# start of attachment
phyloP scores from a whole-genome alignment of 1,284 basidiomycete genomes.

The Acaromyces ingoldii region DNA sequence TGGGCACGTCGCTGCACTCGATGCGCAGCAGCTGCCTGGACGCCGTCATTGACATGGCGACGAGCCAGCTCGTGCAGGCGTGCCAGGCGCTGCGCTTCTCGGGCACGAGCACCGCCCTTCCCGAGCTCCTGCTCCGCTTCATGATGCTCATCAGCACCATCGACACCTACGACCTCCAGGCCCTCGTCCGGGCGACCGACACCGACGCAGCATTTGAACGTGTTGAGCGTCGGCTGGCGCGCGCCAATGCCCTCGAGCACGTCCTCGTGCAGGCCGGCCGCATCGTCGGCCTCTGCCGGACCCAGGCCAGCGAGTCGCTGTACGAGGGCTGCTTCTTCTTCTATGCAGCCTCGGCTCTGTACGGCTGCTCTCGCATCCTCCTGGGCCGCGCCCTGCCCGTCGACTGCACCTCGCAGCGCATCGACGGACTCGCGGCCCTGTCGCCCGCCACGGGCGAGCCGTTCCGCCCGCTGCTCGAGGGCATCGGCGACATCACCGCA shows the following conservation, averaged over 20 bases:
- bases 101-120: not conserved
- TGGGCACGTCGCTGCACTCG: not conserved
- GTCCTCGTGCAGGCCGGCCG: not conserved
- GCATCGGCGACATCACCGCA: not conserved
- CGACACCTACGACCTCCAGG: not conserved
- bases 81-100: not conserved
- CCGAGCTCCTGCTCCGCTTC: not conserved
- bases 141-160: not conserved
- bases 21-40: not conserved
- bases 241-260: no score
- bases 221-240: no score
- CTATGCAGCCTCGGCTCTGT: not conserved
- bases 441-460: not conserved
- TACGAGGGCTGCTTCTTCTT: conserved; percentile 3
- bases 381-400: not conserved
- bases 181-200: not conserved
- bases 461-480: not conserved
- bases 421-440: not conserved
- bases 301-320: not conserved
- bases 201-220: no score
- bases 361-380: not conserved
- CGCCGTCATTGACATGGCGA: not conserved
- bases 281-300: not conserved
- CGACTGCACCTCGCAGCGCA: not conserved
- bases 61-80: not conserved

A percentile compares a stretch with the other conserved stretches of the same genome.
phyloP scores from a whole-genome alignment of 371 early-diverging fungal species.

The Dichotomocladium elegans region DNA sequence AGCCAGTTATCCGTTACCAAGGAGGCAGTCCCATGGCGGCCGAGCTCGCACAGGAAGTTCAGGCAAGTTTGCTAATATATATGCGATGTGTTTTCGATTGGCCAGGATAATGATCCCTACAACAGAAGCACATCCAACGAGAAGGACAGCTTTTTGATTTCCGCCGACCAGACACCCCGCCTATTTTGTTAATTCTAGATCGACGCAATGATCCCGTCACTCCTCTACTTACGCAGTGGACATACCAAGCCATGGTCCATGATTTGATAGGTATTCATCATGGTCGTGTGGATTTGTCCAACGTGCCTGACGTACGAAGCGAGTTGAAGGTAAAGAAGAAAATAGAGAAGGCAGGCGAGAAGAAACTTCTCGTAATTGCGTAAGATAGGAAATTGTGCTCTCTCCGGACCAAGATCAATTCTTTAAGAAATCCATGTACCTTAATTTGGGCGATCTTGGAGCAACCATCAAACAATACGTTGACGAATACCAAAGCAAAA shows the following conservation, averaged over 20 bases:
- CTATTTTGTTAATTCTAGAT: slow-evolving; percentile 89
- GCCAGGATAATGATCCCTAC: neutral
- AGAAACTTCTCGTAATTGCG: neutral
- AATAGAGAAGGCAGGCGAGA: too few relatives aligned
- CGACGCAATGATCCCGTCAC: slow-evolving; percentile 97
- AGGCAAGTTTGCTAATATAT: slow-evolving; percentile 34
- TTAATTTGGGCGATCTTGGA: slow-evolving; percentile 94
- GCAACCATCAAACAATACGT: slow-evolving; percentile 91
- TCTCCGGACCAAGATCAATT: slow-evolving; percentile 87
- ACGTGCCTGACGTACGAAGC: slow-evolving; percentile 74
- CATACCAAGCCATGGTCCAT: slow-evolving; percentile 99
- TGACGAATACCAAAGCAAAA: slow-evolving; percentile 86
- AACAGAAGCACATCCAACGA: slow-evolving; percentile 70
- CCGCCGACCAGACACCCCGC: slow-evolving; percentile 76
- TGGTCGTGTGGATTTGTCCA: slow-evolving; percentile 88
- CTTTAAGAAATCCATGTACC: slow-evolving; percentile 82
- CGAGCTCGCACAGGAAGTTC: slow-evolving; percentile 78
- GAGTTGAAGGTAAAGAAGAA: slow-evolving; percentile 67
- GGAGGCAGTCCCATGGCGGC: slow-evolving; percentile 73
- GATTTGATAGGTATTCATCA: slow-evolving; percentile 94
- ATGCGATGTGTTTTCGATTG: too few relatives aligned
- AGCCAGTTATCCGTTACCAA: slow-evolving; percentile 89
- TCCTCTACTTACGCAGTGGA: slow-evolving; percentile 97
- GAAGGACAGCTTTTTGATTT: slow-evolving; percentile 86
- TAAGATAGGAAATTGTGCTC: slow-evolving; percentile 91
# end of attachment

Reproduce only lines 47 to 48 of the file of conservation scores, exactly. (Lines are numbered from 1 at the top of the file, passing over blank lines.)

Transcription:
- CGAGCTCGCACAGGAAGTTC: slow-evolving; percentile 78
- GAGTTGAAGGTAAAGAAGAA: slow-evolving; percentile 67